By Sandra Avant, ARS Office of Communications. Two new barley varieties are good for growers, the environment, and nonruminant animals. Barley and other cereal grains and legumes contain a form of phosphorus called “phytate.” Phosphorus is an essential nutrient, but phytate cannot be digested by humans and nonruminant animals,...

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Blueberry Bush Pruning Timing

By Sharon Durham New blueberry varieties developed for northern growing areas in the United States are often hybrids of northern-adapted and southern-adapted breeding material. Such hybrids may retain their leaves longer in the fall, and appear to be slow to enter dormancy. Blueberry growers prune their bushes annually to remove old...

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Fumigation a potential management tool for Georgia watermelon farmers fighting fusarium wilt disease

By Clint Thompson Fusarium wilt is on the rise in Georgia watermelon fields. University of Georgia scientists are studying whether this fungal disease can be managed through fumigation. Fumigation is a method of pest control that involves using volatile compounds in a restricted area to kill pests and pathogens. Research on the...

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New tobacco varieties could reduce levels of black shank disease

Jul 03, 17 New tobacco varieties could reduce levels of black shank disease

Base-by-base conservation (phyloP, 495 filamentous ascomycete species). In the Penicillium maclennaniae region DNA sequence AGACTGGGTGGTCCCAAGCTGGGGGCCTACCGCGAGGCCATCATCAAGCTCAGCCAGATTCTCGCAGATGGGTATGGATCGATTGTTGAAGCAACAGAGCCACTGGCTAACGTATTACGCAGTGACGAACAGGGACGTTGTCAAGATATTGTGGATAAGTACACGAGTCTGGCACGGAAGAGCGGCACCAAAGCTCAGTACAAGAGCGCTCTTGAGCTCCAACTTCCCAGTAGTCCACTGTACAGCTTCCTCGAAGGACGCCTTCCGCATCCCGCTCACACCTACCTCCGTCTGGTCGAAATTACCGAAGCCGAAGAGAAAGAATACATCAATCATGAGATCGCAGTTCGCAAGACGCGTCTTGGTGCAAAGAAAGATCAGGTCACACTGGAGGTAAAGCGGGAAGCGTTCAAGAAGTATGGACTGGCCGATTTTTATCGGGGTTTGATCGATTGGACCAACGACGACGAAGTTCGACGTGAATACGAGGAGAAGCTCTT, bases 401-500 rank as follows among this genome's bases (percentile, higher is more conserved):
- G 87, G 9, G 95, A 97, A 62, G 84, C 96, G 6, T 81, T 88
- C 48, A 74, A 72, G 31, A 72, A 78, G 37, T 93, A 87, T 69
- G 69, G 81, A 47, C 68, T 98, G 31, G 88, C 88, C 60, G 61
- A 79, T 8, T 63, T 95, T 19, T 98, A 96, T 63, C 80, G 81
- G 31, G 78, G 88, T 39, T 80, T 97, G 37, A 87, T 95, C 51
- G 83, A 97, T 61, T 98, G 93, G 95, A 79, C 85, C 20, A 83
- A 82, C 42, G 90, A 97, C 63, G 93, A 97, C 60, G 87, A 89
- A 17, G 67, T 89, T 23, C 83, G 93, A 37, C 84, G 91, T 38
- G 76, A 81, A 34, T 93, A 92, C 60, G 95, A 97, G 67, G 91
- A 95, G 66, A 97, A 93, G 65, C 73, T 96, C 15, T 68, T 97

Posted by in Agriculture, Scientific Studies

By Julia Rodriguez University of Georgia Cooperative Extension research trials of new tobacco varieties could help farmers reduce the level of black shank disease in their fields to 15 percent, according to Tony Barnes, Agriculture and Natural Resources Extension agent in Atkinson County, Georgia. If the research proves successful,...

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Scientists find way to surgically strike out weeds that impede crop growth

Jul 03, 17 Scientists find way to surgically strike out weeds that impede crop growth

Posted by in Agriculture, Land Care, Scientific Studies

by Brad Buck. • University of Florida Institute of Food and Agricultural  By using a combination of fumigants, University of Florida scientists believe they can surgically strike out some weeds that otherwise get in the way of vegetable growth. Researchers with the UF Institute of Food and Agricultural Sciences have shown that...

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Eat Your Greens—Microgreens, That is!

Jul 03, 17 Eat Your Greens—Microgreens, That is!

Posted by in Agriculture, Scientific Studies